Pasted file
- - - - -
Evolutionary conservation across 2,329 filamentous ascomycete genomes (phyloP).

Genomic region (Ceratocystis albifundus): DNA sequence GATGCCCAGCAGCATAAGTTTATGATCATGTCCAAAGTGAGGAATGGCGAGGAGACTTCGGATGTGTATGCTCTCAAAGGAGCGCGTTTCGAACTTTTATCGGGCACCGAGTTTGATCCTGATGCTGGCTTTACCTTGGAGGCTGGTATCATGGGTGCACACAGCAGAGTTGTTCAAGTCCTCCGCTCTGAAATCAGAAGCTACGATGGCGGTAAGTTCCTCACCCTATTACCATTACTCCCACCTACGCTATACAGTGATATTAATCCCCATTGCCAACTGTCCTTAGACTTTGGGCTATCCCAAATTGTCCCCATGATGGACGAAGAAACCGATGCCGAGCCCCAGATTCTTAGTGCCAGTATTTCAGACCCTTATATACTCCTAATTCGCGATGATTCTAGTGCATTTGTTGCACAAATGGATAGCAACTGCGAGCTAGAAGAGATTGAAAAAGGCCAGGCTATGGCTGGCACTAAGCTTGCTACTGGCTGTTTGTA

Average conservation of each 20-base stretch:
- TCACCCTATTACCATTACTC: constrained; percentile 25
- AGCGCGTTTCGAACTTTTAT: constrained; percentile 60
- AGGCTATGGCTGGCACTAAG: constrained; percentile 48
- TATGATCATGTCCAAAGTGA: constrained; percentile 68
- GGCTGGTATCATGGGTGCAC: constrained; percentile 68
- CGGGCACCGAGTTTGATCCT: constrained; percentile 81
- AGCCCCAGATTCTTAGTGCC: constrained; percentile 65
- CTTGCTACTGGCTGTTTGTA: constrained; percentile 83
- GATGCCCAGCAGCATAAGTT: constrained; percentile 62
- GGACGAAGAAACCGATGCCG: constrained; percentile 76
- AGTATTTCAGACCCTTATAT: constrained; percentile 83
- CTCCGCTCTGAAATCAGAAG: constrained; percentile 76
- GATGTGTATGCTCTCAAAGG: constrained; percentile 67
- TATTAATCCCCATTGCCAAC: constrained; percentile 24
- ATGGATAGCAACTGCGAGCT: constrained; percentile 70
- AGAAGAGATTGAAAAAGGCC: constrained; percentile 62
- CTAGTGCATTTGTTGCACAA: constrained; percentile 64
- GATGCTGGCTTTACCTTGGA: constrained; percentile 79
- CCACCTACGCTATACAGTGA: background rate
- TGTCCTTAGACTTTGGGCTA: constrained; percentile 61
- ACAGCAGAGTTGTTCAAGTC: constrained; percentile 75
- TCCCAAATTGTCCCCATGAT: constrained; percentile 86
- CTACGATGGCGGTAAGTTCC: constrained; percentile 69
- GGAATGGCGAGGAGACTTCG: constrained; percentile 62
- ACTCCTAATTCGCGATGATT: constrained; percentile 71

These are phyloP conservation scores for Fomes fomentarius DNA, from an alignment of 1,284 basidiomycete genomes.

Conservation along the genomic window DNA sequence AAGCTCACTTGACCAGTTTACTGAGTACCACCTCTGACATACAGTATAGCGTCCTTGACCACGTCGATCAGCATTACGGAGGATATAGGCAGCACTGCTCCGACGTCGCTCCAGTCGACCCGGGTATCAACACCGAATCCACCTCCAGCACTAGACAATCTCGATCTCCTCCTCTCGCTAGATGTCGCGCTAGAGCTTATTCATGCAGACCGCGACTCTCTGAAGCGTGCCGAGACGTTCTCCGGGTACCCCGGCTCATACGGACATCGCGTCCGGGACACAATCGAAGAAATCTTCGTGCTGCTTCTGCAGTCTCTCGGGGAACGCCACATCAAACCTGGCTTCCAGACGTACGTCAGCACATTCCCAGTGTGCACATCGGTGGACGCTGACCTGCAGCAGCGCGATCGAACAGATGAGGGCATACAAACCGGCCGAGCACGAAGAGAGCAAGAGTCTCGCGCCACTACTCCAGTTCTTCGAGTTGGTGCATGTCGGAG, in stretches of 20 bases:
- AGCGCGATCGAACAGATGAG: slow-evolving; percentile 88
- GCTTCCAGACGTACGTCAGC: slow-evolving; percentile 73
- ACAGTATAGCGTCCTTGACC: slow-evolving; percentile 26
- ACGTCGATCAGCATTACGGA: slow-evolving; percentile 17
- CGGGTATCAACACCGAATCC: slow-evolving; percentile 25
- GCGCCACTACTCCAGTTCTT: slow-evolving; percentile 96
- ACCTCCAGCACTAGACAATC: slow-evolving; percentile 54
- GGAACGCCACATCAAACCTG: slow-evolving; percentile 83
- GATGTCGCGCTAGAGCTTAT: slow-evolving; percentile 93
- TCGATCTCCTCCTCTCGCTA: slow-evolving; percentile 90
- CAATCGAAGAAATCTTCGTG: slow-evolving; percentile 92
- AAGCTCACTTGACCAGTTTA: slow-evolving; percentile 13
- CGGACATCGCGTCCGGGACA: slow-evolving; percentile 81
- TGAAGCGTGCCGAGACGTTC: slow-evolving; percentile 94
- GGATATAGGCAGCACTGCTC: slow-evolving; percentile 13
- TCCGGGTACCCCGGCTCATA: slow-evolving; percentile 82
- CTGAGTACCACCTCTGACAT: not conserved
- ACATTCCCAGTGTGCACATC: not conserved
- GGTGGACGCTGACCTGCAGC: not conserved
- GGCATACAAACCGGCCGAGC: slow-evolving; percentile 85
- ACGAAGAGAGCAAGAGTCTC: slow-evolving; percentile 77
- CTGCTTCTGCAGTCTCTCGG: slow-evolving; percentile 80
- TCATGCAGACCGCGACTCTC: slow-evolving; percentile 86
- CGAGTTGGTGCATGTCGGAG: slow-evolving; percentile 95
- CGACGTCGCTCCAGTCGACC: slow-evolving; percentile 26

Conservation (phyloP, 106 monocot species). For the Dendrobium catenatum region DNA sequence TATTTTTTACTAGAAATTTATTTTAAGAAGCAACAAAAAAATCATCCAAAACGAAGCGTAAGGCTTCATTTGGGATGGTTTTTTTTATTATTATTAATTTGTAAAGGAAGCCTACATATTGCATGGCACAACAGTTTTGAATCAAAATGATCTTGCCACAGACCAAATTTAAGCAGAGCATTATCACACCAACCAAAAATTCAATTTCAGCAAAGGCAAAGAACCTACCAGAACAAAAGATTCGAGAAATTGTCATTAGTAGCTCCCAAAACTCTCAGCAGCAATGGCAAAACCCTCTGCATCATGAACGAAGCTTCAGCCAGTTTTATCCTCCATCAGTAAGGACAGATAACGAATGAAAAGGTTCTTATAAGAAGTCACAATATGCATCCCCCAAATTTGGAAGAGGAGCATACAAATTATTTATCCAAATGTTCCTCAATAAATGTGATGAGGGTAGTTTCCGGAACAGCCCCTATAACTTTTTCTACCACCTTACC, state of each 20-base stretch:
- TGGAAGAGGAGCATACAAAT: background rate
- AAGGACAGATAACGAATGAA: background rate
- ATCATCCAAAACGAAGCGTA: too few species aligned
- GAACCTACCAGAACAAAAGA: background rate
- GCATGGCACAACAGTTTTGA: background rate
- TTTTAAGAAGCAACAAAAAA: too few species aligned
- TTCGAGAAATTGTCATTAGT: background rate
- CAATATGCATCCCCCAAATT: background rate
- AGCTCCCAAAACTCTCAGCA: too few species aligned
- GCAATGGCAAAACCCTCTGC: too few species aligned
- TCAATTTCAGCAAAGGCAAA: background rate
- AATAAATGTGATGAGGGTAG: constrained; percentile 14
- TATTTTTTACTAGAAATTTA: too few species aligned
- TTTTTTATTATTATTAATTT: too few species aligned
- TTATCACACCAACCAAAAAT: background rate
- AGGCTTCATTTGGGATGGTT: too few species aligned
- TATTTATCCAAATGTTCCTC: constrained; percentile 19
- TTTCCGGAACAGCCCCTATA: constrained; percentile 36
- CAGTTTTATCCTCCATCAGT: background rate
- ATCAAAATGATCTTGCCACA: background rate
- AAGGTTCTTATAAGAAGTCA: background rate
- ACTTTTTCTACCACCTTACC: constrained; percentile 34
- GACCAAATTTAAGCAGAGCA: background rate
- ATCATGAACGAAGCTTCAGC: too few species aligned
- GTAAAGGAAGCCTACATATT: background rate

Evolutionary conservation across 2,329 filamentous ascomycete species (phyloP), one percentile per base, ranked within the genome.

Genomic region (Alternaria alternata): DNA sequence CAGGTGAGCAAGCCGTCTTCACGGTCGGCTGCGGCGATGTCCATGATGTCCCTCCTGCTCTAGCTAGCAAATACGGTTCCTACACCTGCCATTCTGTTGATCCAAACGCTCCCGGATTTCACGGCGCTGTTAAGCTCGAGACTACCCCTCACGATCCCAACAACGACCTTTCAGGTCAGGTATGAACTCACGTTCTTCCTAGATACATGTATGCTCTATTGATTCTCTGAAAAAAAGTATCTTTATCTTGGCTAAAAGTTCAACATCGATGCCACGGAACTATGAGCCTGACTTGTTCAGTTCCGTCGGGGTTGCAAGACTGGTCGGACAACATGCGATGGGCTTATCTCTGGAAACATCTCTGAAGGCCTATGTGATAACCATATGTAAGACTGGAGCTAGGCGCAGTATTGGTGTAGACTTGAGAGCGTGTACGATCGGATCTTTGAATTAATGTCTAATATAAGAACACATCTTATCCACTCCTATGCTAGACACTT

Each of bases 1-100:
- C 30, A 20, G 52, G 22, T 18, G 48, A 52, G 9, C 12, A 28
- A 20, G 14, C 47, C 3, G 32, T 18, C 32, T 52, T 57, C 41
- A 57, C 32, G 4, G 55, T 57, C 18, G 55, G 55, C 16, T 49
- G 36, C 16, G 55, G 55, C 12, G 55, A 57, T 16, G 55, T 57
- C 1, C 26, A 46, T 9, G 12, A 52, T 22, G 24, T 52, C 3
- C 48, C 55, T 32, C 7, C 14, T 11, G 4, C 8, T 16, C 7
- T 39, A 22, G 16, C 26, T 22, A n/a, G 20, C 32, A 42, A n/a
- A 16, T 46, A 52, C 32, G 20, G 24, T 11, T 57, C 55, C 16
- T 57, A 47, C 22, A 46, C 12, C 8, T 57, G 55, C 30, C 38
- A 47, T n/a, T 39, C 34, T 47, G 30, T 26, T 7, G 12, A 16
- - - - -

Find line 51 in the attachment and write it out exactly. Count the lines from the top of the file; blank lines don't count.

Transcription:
- ACGAAGAGAGCAAGAGTCTC: slow-evolving; percentile 77